“They need time to ramp up and do whatever they need … both parties are working together and I think we’re looking at an April 1 date to go live — so five weeks,” he said.
Sanchez urged Schrader to work with the HCA staff because of its experience in dealing with the homeless population and the work they did during the 2018 Santa Ana Riverbed homeless camp evictions.
Coroner data shows the number of homeless deaths in Orange County skyrocketed, from 53 deaths in 2005 to 164 deaths in 2015, to more than 250 deaths in 2018 – a fourfold increase. In San Diego County, which has roughly the same population as OC, 111 homeless people died in 2018, reported the San Diego Union Tribune.
A Fullerton Catholic parish priest, Father Dennis Kriz’s Voice of OC opinion articles apparently prompted Carter to file an emergency request Feb. 19 to the Coroner’s office for homeless people’s causes of death in 2018 and 2019.
Father Kriz, who runs a small homeless shelter at his Fullerton church nightly, listed the names of 257 homeless people who died in 2018, using data collected from the Sheriff-Coroner’s office and homeless service providers.
Carter oversees a lawsuit originally filed against the County, Anaheim, Orange and Costa Mesa stemming from the Santa Ana Riverbed homeless camp evictions in January 2018. Attorneys for the homeless people, Brooke Weitzman and Carol Sobel, argued the move “criminalized” homelessness because people were pushed to city streets where they were ticketed for camping and loitering. The three cities have since settled out of the lawsuit, contingent on building shelter beds.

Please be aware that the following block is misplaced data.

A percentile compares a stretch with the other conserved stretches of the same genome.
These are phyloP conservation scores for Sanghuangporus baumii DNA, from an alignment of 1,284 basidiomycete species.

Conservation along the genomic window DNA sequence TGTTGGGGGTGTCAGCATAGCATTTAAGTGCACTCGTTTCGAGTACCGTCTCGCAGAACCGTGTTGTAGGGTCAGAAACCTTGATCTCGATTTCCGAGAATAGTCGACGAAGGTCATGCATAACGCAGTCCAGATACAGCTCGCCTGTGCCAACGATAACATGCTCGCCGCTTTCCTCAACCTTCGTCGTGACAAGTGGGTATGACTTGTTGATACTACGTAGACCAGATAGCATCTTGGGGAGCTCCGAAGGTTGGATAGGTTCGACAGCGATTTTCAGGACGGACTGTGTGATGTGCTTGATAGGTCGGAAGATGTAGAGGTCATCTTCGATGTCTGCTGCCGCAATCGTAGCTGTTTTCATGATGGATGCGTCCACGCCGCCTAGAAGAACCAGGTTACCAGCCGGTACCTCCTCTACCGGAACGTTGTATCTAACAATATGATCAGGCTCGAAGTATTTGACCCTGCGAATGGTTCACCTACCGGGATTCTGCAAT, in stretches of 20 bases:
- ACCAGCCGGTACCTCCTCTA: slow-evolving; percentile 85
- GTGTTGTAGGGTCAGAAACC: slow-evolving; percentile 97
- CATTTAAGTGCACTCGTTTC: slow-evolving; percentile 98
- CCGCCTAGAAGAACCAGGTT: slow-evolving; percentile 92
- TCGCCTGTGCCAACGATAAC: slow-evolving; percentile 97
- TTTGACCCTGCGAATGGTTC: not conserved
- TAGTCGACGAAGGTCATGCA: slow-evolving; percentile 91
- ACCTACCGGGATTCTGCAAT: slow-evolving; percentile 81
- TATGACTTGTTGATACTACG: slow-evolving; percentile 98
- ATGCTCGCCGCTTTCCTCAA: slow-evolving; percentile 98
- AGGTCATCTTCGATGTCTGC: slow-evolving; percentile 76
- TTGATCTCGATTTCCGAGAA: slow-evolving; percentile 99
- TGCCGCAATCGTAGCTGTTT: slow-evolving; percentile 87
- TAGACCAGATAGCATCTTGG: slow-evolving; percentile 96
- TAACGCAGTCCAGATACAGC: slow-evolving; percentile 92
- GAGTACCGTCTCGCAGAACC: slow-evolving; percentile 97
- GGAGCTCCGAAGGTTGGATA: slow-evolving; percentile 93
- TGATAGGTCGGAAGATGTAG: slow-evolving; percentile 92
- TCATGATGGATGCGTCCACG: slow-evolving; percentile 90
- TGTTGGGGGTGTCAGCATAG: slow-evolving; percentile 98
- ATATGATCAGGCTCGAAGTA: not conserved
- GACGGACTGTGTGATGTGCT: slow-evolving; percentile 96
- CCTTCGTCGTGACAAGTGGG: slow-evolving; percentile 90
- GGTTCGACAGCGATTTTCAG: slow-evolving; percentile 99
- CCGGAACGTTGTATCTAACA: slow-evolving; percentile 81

Five South County cities were brought into the lawsuit Feb. 27 when Sobel and Weitzman, on behalf of homeless people, sued Irvine, Aliso Viejo, Dana Point, San Juan Capistrano and San Clemente for allegedly using similar policies to criminalize the homeless. Carter is also presiding over that lawsuit.
According to preliminary numbers from the biennial Point in Time Count conducted by the County and homeless service providers in late January, at least 3,400 homeless people sleep on the streets of OC. Official numbers are expected to be released in April.
“It’s time this board take the leadership and tell staff what to do or else somebody else is going to do it for us,” Do said.
Director Lee Penrose wanted to hammer out “strategic planning” details for the street medical teams and recuperative care housing, but DiLuigi warned the board it should simultaneously roll out the plan and iron out details.
“We all better be able to figure out how to walk and chew gum very quickly,” DiLuigi said. “It would be good for the board to acknowledge and recognize and say this is crisis — it’s urgent.”
CalOptima Vice Chairman Nikan Khatibi asked what the agency’s biggest hurdle to housing was.
Do said the issue is more complicated than the “housing first” model because many people aren’t used to sleeping indoors and cited the 2018 Santa Ana Riverbed evictions and subsequent motel rooms provided to homeless people who were cleared out. He said the Baymont Motel in Anaheim, which provided roughly 100 rooms to homeless people, costed the County $2.7 million because of damage to the rooms from flooding, molding and people generally not following the County’s rules. He also noted community pushback from past attempts to house homeless people in concentrated areas.
“So it’s a lot more complicated … than that mantra you hear all the time, housing first — ‘Use housing first, idiot.’ Like I couldn’t understand housing first, what it means. But until people do it, they have no clue what it means,” Do said.